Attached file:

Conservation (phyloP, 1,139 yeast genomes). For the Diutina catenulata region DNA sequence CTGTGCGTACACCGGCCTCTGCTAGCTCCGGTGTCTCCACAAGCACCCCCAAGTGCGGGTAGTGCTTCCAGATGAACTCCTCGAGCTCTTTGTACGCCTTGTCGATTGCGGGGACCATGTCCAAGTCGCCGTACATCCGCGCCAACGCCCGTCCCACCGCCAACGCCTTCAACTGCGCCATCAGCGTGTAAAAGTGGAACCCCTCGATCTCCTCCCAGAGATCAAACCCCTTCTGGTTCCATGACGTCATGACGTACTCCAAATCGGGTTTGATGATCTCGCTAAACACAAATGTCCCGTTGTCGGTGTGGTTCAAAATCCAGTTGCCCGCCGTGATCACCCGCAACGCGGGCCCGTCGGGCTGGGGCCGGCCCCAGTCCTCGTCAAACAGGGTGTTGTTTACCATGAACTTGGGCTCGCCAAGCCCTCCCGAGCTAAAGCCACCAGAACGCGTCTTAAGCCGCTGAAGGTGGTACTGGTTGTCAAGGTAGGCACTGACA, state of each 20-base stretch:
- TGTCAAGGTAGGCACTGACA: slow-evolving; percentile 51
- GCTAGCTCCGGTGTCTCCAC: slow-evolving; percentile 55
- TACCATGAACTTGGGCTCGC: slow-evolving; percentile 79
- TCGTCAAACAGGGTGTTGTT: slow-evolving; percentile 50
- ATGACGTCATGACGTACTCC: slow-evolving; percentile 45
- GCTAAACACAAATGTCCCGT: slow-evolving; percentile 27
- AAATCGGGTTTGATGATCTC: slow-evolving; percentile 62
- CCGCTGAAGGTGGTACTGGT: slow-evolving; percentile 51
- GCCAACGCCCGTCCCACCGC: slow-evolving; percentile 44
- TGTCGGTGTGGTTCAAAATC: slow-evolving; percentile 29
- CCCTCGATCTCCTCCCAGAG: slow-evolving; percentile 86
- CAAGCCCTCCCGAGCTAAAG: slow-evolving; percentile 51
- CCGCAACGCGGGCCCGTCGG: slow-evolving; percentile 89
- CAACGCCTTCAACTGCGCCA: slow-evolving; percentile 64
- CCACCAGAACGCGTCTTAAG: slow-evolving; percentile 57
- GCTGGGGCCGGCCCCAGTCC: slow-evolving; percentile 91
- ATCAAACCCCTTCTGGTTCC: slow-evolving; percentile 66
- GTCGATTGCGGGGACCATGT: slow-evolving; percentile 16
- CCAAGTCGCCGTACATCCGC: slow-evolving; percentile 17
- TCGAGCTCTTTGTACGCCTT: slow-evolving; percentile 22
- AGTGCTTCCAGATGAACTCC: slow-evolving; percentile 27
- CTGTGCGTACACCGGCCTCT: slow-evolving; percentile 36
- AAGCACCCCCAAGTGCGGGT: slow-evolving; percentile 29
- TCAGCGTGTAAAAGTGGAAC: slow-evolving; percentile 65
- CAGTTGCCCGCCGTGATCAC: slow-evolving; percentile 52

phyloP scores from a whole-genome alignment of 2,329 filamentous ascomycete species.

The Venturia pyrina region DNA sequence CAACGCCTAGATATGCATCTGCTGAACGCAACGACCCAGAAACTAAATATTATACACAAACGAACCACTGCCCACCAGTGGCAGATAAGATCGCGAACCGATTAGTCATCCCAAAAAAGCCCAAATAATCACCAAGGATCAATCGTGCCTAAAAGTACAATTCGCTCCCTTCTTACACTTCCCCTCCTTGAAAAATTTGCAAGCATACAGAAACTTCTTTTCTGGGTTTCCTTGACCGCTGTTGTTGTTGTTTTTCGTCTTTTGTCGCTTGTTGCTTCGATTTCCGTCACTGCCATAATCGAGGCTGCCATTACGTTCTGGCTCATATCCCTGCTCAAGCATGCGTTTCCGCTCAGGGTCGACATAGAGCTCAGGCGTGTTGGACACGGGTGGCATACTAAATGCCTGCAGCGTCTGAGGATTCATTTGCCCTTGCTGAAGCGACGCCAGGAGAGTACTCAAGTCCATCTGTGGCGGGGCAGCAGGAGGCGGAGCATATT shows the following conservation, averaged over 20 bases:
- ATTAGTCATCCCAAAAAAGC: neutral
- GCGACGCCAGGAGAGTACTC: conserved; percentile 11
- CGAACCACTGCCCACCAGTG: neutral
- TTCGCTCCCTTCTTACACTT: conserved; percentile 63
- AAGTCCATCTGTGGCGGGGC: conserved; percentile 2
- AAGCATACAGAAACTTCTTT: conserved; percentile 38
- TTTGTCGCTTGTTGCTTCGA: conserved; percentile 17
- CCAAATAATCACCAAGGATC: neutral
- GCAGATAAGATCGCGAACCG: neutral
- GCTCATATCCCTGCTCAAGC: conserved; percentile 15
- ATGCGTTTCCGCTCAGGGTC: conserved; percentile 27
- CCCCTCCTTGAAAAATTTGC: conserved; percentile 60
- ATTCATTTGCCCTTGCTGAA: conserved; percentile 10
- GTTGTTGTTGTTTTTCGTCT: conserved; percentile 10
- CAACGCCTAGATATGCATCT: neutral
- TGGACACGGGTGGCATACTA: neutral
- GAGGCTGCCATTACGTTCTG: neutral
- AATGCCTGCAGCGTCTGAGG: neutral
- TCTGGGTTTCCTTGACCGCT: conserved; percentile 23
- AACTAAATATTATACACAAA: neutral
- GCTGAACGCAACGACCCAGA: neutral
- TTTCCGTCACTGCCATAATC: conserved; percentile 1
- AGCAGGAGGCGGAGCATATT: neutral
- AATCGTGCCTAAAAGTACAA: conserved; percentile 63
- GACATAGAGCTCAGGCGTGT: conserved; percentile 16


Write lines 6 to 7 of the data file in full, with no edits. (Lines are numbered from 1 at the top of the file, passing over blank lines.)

- ATGACGTCATGACGTACTCC: slow-evolving; percentile 45
- GCTAAACACAAATGTCCCGT: slow-evolving; percentile 27